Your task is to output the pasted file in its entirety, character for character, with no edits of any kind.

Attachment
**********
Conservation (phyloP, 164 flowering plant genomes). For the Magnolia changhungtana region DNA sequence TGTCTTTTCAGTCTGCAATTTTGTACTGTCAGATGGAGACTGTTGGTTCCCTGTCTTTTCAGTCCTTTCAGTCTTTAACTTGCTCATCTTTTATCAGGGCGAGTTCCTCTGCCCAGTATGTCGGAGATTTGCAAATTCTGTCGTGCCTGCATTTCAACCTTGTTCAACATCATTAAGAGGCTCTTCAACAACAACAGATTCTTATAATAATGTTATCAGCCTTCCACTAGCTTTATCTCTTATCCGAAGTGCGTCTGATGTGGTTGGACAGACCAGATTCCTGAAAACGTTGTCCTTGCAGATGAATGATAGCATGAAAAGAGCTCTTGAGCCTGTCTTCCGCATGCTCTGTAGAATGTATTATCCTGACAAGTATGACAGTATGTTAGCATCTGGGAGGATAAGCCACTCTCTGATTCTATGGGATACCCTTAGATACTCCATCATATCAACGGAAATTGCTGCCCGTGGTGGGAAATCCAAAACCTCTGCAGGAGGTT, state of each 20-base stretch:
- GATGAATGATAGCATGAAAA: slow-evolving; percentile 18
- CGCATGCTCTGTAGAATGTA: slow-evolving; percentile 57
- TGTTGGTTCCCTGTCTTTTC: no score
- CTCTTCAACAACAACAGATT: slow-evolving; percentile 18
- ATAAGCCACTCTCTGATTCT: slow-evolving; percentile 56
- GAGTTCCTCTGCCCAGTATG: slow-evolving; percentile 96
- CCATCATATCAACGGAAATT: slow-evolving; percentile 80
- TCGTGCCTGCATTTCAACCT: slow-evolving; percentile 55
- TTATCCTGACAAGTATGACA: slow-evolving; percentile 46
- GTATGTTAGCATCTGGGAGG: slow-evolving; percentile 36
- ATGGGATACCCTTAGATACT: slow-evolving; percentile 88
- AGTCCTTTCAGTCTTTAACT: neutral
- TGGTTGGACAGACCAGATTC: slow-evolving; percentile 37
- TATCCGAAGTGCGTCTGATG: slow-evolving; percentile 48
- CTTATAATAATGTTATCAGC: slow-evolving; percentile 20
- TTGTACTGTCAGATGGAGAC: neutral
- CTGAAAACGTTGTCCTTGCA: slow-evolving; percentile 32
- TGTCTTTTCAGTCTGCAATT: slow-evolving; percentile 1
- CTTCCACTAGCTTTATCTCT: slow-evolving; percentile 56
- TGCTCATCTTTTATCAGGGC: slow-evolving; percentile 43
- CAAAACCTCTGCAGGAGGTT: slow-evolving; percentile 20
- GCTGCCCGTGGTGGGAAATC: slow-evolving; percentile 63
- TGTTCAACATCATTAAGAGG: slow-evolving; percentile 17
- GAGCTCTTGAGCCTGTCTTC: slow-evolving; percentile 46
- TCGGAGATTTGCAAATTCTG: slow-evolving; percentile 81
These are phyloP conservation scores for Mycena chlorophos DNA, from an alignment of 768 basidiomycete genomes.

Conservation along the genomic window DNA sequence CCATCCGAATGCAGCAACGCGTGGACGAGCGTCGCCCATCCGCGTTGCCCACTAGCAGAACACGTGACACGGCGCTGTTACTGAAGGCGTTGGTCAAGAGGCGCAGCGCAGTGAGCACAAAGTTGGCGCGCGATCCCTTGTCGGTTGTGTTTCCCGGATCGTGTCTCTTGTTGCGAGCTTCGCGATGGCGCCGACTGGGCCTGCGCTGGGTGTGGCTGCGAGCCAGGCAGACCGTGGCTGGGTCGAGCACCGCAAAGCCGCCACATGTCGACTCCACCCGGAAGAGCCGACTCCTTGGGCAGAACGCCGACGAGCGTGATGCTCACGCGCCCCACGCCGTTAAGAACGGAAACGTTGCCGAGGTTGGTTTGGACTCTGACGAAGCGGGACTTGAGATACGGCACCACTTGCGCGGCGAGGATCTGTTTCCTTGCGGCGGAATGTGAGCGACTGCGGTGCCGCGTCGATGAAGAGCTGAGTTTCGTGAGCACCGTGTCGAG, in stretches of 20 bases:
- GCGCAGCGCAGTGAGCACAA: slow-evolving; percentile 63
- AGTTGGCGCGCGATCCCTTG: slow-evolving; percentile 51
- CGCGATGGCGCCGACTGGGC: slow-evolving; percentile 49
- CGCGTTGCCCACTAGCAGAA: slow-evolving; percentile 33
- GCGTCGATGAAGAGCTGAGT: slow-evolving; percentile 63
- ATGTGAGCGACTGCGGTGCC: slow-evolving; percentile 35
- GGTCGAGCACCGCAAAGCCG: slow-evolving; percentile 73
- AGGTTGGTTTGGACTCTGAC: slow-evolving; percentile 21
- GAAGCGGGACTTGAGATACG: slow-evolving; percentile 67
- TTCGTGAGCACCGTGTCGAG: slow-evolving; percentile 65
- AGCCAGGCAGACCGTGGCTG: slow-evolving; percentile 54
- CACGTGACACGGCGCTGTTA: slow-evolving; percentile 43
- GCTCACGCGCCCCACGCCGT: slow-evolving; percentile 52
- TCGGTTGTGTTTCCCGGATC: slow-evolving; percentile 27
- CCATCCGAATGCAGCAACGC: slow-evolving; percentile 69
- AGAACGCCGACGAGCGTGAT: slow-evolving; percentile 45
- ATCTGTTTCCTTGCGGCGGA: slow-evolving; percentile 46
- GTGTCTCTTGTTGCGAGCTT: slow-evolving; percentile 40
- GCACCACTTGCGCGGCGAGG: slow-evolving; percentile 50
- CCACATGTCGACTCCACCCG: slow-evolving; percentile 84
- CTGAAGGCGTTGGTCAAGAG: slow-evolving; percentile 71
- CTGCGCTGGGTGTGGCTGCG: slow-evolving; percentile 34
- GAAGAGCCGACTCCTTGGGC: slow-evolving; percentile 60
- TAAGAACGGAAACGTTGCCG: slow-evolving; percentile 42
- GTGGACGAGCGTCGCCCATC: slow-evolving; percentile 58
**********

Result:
Conservation (phyloP, 164 flowering plant genomes). For the Magnolia changhungtana region DNA sequence TGTCTTTTCAGTCTGCAATTTTGTACTGTCAGATGGAGACTGTTGGTTCCCTGTCTTTTCAGTCCTTTCAGTCTTTAACTTGCTCATCTTTTATCAGGGCGAGTTCCTCTGCCCAGTATGTCGGAGATTTGCAAATTCTGTCGTGCCTGCATTTCAACCTTGTTCAACATCATTAAGAGGCTCTTCAACAACAACAGATTCTTATAATAATGTTATCAGCCTTCCACTAGCTTTATCTCTTATCCGAAGTGCGTCTGATGTGGTTGGACAGACCAGATTCCTGAAAACGTTGTCCTTGCAGATGAATGATAGCATGAAAAGAGCTCTTGAGCCTGTCTTCCGCATGCTCTGTAGAATGTATTATCCTGACAAGTATGACAGTATGTTAGCATCTGGGAGGATAAGCCACTCTCTGATTCTATGGGATACCCTTAGATACTCCATCATATCAACGGAAATTGCTGCCCGTGGTGGGAAATCCAAAACCTCTGCAGGAGGTT, state of each 20-base stretch:
- GATGAATGATAGCATGAAAA: slow-evolving; percentile 18
- CGCATGCTCTGTAGAATGTA: slow-evolving; percentile 57
- TGTTGGTTCCCTGTCTTTTC: no score
- CTCTTCAACAACAACAGATT: slow-evolving; percentile 18
- ATAAGCCACTCTCTGATTCT: slow-evolving; percentile 56
- GAGTTCCTCTGCCCAGTATG: slow-evolving; percentile 96
- CCATCATATCAACGGAAATT: slow-evolving; percentile 80
- TCGTGCCTGCATTTCAACCT: slow-evolving; percentile 55
- TTATCCTGACAAGTATGACA: slow-evolving; percentile 46
- GTATGTTAGCATCTGGGAGG: slow-evolving; percentile 36
- ATGGGATACCCTTAGATACT: slow-evolving; percentile 88
- AGTCCTTTCAGTCTTTAACT: neutral
- TGGTTGGACAGACCAGATTC: slow-evolving; percentile 37
- TATCCGAAGTGCGTCTGATG: slow-evolving; percentile 48
- CTTATAATAATGTTATCAGC: slow-evolving; percentile 20
- TTGTACTGTCAGATGGAGAC: neutral
- CTGAAAACGTTGTCCTTGCA: slow-evolving; percentile 32
- TGTCTTTTCAGTCTGCAATT: slow-evolving; percentile 1
- CTTCCACTAGCTTTATCTCT: slow-evolving; percentile 56
- TGCTCATCTTTTATCAGGGC: slow-evolving; percentile 43
- CAAAACCTCTGCAGGAGGTT: slow-evolving; percentile 20
- GCTGCCCGTGGTGGGAAATC: slow-evolving; percentile 63
- TGTTCAACATCATTAAGAGG: slow-evolving; percentile 17
- GAGCTCTTGAGCCTGTCTTC: slow-evolving; percentile 46
- TCGGAGATTTGCAAATTCTG: slow-evolving; percentile 81
These are phyloP conservation scores for Mycena chlorophos DNA, from an alignment of 768 basidiomycete genomes.

Conservation along the genomic window DNA sequence CCATCCGAATGCAGCAACGCGTGGACGAGCGTCGCCCATCCGCGTTGCCCACTAGCAGAACACGTGACACGGCGCTGTTACTGAAGGCGTTGGTCAAGAGGCGCAGCGCAGTGAGCACAAAGTTGGCGCGCGATCCCTTGTCGGTTGTGTTTCCCGGATCGTGTCTCTTGTTGCGAGCTTCGCGATGGCGCCGACTGGGCCTGCGCTGGGTGTGGCTGCGAGCCAGGCAGACCGTGGCTGGGTCGAGCACCGCAAAGCCGCCACATGTCGACTCCACCCGGAAGAGCCGACTCCTTGGGCAGAACGCCGACGAGCGTGATGCTCACGCGCCCCACGCCGTTAAGAACGGAAACGTTGCCGAGGTTGGTTTGGACTCTGACGAAGCGGGACTTGAGATACGGCACCACTTGCGCGGCGAGGATCTGTTTCCTTGCGGCGGAATGTGAGCGACTGCGGTGCCGCGTCGATGAAGAGCTGAGTTTCGTGAGCACCGTGTCGAG, in stretches of 20 bases:
- GCGCAGCGCAGTGAGCACAA: slow-evolving; percentile 63
- AGTTGGCGCGCGATCCCTTG: slow-evolving; percentile 51
- CGCGATGGCGCCGACTGGGC: slow-evolving; percentile 49
- CGCGTTGCCCACTAGCAGAA: slow-evolving; percentile 33
- GCGTCGATGAAGAGCTGAGT: slow-evolving; percentile 63
- ATGTGAGCGACTGCGGTGCC: slow-evolving; percentile 35
- GGTCGAGCACCGCAAAGCCG: slow-evolving; percentile 73
- AGGTTGGTTTGGACTCTGAC: slow-evolving; percentile 21
- GAAGCGGGACTTGAGATACG: slow-evolving; percentile 67
- TTCGTGAGCACCGTGTCGAG: slow-evolving; percentile 65
- AGCCAGGCAGACCGTGGCTG: slow-evolving; percentile 54
- CACGTGACACGGCGCTGTTA: slow-evolving; percentile 43
- GCTCACGCGCCCCACGCCGT: slow-evolving; percentile 52
- TCGGTTGTGTTTCCCGGATC: slow-evolving; percentile 27
- CCATCCGAATGCAGCAACGC: slow-evolving; percentile 69
- AGAACGCCGACGAGCGTGAT: slow-evolving; percentile 45
- ATCTGTTTCCTTGCGGCGGA: slow-evolving; percentile 46
- GTGTCTCTTGTTGCGAGCTT: slow-evolving; percentile 40
- GCACCACTTGCGCGGCGAGG: slow-evolving; percentile 50
- CCACATGTCGACTCCACCCG: slow-evolving; percentile 84
- CTGAAGGCGTTGGTCAAGAG: slow-evolving; percentile 71
- CTGCGCTGGGTGTGGCTGCG: slow-evolving; percentile 34
- GAAGAGCCGACTCCTTGGGC: slow-evolving; percentile 60
- TAAGAACGGAAACGTTGCCG: slow-evolving; percentile 42
- GTGGACGAGCGTCGCCCATC: slow-evolving; percentile 58